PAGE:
The blogster hates to say told you so, but the last paragraph of the 2013 post The Spin Doctor is in still holds true.

Thursday, October 22, 2015

A vinculo matrimonii - German court accepts "mother in law filed for divorce"

From our Passing on a Story department

This happened several years ago in a somewhat out of the way place. I feel a bit bad for the translator in the starring role in this post, so let's state for the record that there was no internet yet.

One day, a coworker showed up with American divorce papers and explained he needed a translation into German. He had already found a court certified translator but wanted to find out if the court order contained anything potentially difficult or problematic.

Helpful me read the few pages and found it utterly standard. No children involved, no wealth to distribute, basically a simple template deal. Telling him so, I handed it back to him.

Several weeks later, he showed up at the office and asked: Would you like to have a look?

The German text seemed unremarkable until the word "Schwiegermutter" caught my eye. Wait, that's mother in law, right? Did the English have a reference to the mother in law, I would certainly have noticed and remembered this.

A quick check, and the plot thickened. The English sentence contained a vinculo matrimonii, (bond of marriage), a legal term for absolute divorce. Back to the German: die Ehe wurde auf Antrag der Schwiegermutter geschieden.
Which is: the marriage was dissolved pursuant to a petition (or motion) of the mother in law.

Crap. Someone had had a bad day, maybe thinking "matron", maybe not thinking at all.

So, this stamp and the certification is all the German authorities need?

Yes, they want proof of divorce so she can remarry.

Well, there you go.

In hindsight, not a wise decision. But later, the coworker mentioned he had attended the marriage, so it ended well.

One more thing:
Although there probably are in-laws who wish they had this possibility, there is no U.S. law allowing to get rid of an unwanted daughter or son in law by asking a court to divorce them.

[Update 10/23] Longer, clearer title.

Disingenuous German conservatives call for "refugee TV"

German politicians love their state broadcasters. State broadcasters' mandate is to provide inclusive news and entertainment, representing all sectors of the population.

Officially called "public broadcasters", these institutions are behemoths with an annual budget more or less as big as that of the American National Security Agency (depending on the Euro-Dollar exchange rate). With the exception of the international broadcaster, all German state broadcasters are run by the federal states, some cover more than one state, but even tiny states in the old West with just over half a million people hang on to their own broadcasting company. Complex inter-state agreements govern the the two nation-wide TV outfits ARD and ZDF. Each and every single "public" broadcaster is firmly in the hands of the governing political parties, with state prime ministers on the boards, with state parliaments setting the mandatory fee every household and company must pay. An "independent" commission determines the financial needs of the broadcasters, but hardly any German knows that the members of the commission are appointed by the state prime ministers by "preferably unanimous vote".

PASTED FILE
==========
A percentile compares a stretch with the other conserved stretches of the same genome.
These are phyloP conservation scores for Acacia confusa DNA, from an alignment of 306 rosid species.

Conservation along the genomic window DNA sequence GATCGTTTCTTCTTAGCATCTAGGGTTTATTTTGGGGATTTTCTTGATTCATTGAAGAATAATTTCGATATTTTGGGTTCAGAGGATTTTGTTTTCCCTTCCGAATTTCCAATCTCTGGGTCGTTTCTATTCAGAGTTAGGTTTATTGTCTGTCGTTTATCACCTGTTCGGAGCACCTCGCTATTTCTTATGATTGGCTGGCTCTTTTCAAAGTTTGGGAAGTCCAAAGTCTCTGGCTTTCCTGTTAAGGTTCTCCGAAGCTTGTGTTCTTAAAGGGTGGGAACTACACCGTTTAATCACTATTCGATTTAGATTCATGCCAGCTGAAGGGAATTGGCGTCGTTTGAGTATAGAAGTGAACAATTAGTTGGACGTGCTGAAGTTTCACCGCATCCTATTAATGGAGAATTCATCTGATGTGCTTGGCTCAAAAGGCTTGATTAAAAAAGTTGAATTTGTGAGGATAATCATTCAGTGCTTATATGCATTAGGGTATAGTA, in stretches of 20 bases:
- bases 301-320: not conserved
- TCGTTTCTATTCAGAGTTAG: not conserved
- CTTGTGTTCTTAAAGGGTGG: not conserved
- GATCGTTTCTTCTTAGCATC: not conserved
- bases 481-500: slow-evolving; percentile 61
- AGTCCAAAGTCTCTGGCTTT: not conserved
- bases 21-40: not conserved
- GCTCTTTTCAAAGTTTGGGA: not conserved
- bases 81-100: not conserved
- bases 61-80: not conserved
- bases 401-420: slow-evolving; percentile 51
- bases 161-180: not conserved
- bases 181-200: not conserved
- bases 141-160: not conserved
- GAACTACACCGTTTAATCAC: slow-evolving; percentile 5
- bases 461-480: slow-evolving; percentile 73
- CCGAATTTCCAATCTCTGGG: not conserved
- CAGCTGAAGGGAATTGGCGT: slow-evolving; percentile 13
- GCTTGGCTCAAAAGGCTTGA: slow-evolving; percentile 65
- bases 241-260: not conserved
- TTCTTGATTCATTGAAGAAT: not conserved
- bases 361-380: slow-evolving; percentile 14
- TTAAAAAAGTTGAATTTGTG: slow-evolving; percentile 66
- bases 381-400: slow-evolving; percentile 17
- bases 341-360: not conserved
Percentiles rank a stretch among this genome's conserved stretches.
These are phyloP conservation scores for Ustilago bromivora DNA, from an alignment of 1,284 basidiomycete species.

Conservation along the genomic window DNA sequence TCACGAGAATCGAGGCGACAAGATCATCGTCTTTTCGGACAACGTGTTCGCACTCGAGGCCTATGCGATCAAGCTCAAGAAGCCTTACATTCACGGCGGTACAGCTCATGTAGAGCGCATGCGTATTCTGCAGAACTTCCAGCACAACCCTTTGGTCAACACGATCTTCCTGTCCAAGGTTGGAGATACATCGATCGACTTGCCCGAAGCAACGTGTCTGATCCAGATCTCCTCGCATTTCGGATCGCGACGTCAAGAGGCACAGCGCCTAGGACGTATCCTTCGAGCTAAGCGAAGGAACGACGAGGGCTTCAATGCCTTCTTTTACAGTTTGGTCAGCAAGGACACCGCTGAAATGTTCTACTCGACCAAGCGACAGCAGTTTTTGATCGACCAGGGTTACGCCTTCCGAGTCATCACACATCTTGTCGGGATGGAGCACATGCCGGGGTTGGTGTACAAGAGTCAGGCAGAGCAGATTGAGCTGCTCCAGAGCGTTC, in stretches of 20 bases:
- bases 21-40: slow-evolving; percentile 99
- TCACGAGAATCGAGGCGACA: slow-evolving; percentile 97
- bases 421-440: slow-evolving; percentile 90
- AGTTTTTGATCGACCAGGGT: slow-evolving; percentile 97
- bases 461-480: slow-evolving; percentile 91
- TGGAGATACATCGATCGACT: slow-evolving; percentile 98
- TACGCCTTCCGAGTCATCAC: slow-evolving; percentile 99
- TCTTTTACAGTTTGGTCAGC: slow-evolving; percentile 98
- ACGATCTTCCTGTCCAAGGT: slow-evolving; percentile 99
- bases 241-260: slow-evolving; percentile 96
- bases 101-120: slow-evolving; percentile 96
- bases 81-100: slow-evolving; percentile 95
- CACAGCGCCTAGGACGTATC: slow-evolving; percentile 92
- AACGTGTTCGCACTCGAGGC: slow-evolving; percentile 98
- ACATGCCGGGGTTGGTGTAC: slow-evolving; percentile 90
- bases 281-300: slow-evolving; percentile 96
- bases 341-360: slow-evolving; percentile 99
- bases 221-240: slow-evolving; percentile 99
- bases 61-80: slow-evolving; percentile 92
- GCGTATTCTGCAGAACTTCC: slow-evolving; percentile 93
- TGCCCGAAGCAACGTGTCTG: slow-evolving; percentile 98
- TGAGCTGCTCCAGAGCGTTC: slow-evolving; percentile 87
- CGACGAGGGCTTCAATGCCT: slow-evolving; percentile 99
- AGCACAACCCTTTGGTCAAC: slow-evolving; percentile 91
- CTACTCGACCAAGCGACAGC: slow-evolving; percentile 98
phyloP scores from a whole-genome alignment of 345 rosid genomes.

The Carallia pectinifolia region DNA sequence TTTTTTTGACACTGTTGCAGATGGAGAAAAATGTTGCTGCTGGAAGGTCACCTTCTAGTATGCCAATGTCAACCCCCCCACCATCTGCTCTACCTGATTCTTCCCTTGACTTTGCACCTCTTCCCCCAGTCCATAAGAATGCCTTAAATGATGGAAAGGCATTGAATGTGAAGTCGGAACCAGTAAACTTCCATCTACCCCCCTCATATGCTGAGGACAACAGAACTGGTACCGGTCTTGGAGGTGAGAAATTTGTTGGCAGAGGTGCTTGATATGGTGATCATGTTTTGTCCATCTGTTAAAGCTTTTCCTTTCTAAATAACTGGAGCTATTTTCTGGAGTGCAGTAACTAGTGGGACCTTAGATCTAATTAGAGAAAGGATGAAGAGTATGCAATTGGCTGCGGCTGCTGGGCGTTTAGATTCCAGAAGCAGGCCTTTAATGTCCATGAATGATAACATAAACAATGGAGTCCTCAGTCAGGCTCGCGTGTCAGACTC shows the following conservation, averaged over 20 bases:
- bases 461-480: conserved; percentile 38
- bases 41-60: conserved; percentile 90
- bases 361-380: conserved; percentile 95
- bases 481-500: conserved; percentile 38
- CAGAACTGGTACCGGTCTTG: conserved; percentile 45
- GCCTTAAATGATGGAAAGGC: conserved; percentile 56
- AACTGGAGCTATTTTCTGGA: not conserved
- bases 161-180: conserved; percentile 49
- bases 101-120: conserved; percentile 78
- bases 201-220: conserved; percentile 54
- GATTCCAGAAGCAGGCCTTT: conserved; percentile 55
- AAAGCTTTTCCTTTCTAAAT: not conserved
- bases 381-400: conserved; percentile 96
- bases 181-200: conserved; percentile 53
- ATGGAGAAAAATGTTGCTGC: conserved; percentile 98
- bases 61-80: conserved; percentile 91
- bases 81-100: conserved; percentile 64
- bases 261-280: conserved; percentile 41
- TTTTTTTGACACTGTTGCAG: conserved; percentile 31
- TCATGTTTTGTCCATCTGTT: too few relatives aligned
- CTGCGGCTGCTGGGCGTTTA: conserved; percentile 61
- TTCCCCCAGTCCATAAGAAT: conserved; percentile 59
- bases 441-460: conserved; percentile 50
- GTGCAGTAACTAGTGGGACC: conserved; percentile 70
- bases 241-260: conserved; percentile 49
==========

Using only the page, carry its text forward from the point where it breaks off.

The population German state broadcasters have never represented in their long history is immigrants.

Nowadays, with satellite TV and radio and an easy 50 000 radio stations from around the world on a single website like TuneIn, you can argue that the need to cater to immigrants isn't there any more.

But go back to the 1960s and 70s, when millions of workers from Italy, Turkey, Greece, Spain, and Portugal were called in to fill the needs of German industry.

To the state broadcasters (there were no private ones back then), these workers only existed on the German news, just like the token black US military kids in Frankfurt and throughout the German South.

To listen to the radio in their own languages, these foreign workers had to make do with crackling AM or short wave from their home countries.
TV in their language was not available until satellite and cable. Newspapers, for quite some time, had to be trucked in, too.

German radio and TV was all white, and all German (with an exception for a couple of indigenous non-German tribes in the far north and the far east).

While US TV at the time was also run by white guys, there were offerings on public radio, and there still are today. Even in German.

So, when  the blogster opened the web site of Frankfurter Allgemeine Zeitung this morning and saw "CSU for refugee television", there was a split second of hope. It was only a split second, though, because right next to it was "German integration broadcaster".

Since CSU is the ruling Bavarian conservative party, which sometimes makes Rand Paul look like a socialist, the article was predictable.

Presented by the CSU general secretary, a PhD light (not a fake one, but one that he can not legally use as 'Dr.' in many German states), the call really is for "integration TV".  Offering refugees German language courses on TV is nice, kind of a no-brainer, were it not for the historical legacy of totally ignoring immigrants.